Parents' involvement in their children's education

Donna Berthelsen and Sue Walker

Engaging families in the education of their children is increasingly viewed as important, with research finding that children achieve more when schools and families work together. This paper investigates the relationship between parental involvement and children's learning competence, with an analysis of Wave 2 data from Growing Up in Australia: the Longitudinal Study of Australian Children (LSAC), for children in Years 1 and 2 at school. Topics include parental expectations for their child's education, their satisfaction with schools and teachers, the amount of contact parents have with their child's school and teachers, and whether parental involvement can predict a child's learning competence. The analysis found that the teachers' judgement of parental involvement, rather than the parent's self-report, had the highest association with child competence levels, though this may not be a causal relationship. More generally, the results indicate relatively high levels of parent engagement across the cohort, and positive views of school support.

Parent-only care: A child care choice for working couple families?

Matthew Gray, Jennifer Baxter and Michael Alexander

The article looks at decisions by couples with young children as to whether one or both parents are in paid employment and how they deal with the question of who will care for their children. It found that a substantial minority of Australian working parents with very young children often organise their work so that they do not need to use non-parental care.  The paper uses 2004 data from the infant cohort of the Longitudinal Study of Australian Children (LSAC) to examine the use of non-parental child care and fathers' involvement in child care in families in which both parents work. The main focus is the degree to which dual-employed families use parent-only care, and whether there are certain family or job characteristics associated with a higher likelihood of using parent-only care.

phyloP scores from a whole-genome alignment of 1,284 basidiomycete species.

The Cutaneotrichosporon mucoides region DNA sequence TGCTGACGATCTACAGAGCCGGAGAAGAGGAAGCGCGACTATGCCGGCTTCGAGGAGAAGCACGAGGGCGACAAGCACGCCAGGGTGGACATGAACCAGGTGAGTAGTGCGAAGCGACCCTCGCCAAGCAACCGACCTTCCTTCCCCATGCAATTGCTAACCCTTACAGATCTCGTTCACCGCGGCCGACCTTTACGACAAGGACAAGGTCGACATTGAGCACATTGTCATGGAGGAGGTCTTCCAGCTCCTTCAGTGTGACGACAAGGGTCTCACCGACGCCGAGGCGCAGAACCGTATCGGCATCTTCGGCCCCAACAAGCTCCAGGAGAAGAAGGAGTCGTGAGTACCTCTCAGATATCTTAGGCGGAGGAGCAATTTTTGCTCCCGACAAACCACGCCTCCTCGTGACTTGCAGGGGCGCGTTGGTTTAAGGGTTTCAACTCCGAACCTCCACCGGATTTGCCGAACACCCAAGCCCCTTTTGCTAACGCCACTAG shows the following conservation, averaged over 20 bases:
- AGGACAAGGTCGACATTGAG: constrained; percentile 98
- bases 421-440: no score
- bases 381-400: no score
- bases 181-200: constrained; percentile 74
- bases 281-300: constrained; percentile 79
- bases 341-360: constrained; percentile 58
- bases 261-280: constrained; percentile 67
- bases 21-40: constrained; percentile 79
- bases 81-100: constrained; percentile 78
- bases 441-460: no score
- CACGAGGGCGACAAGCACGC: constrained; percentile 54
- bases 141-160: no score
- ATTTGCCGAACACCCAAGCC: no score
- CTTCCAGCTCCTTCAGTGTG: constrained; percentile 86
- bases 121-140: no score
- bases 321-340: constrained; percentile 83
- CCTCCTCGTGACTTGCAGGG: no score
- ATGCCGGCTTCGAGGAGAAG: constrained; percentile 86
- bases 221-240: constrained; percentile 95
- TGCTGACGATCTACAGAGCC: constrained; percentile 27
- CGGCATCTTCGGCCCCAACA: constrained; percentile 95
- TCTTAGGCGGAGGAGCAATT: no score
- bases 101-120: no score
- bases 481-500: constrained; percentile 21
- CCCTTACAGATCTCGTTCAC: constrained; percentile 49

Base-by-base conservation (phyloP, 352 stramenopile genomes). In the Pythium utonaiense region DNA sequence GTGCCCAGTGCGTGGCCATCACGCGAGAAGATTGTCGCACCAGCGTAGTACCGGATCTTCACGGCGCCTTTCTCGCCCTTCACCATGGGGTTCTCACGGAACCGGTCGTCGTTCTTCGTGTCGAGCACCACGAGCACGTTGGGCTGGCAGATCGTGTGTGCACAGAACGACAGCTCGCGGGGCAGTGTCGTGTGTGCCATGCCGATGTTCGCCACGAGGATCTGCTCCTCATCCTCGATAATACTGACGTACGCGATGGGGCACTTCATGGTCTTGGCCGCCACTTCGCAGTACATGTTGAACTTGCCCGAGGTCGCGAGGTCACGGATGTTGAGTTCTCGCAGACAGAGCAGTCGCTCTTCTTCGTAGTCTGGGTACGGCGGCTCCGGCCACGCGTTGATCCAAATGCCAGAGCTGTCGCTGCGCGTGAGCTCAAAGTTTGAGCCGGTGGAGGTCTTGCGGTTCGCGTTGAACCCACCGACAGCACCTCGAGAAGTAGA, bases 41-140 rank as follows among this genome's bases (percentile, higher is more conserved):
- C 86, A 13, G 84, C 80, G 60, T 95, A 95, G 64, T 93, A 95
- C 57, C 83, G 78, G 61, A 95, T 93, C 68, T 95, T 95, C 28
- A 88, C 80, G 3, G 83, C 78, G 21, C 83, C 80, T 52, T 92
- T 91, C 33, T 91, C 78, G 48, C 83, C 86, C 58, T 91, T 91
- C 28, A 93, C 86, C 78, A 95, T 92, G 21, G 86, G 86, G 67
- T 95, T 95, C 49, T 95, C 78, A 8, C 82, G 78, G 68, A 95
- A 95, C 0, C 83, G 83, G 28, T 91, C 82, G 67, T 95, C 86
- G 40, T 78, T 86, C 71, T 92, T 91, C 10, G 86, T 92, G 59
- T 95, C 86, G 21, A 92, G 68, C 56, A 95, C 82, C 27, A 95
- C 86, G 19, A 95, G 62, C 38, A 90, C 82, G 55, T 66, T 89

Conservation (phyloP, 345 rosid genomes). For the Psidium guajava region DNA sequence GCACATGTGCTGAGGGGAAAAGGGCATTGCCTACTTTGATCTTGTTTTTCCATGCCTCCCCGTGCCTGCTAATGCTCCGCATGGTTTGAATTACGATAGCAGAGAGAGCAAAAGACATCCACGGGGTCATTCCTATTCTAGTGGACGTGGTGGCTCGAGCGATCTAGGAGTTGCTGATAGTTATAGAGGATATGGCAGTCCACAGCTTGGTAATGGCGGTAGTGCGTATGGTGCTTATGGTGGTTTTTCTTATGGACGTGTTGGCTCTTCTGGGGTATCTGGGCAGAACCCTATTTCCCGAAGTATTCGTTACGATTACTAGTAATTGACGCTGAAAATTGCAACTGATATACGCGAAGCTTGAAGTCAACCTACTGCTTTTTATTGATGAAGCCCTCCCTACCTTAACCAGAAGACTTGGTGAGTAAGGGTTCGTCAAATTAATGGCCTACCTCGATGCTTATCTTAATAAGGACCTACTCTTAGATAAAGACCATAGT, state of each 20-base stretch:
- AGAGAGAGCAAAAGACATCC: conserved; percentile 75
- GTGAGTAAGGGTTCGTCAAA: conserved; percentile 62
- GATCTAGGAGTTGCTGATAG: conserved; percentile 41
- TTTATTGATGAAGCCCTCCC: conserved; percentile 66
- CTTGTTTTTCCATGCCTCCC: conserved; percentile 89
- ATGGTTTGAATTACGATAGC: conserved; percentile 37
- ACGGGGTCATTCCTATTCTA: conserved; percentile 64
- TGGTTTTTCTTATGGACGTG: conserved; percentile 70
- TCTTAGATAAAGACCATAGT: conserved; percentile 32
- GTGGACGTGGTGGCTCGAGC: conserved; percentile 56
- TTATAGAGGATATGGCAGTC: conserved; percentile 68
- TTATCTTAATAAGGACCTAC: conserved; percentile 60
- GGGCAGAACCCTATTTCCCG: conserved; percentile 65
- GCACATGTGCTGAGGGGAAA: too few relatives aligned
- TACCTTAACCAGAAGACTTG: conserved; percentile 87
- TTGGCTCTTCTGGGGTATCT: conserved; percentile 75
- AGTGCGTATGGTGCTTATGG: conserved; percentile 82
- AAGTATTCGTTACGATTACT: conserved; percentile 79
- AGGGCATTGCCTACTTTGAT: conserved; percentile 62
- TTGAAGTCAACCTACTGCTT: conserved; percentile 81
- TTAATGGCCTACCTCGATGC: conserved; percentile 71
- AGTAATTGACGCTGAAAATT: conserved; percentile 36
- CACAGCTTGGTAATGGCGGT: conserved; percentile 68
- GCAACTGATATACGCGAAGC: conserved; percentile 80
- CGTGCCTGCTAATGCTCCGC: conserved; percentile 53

Do Australian children have more problems today than twenty years ago?

Diana Smart and Ann Sanson

The popular view that today's Australian children are faring worse than those of yesteryear can be investigated by comparing similar studies from now and from 20 years ago. Growing Up in Australia, the Longitudinal Study of Australian Children (LSAC) follows two cohorts -  infants, born 2003-2004, and preschool children, born 1999-2000. The Australian Temperament Project (ATP), still running today, began in 1983 with a cohort of Victorian infants, born 1982-1983. These two studies feature parallel data on temperament and behaviour, collected by teachers and parents. The findings indicate that the majority of both sets of children are developing well. Some differences between the two cohorts were found as reported by parents and teachers. The authors discuss the results and methodological differences, which could reflect awareness or tolerance of behaviour problems by parents and teachers, and changes in school and home environments. 

Work and family responsibilities through life

Jennifer Baxter and Matthew Gray

This article provides a snapshot of paid employment and working hours through life, charting the way people juggle work and family responsibilities across their life stage transitions. It features statistics on hours worked, maternal employment and age of youngest child, working hours of fathers with young children, self employment and working at home, and employment rates for males and females by age, comparing the 1996 and 2006 Census rates. The article is a reprint of a separately published fact sheet, produced in support of the 2008 National Families Week available on the Australian Institute Family Studies website.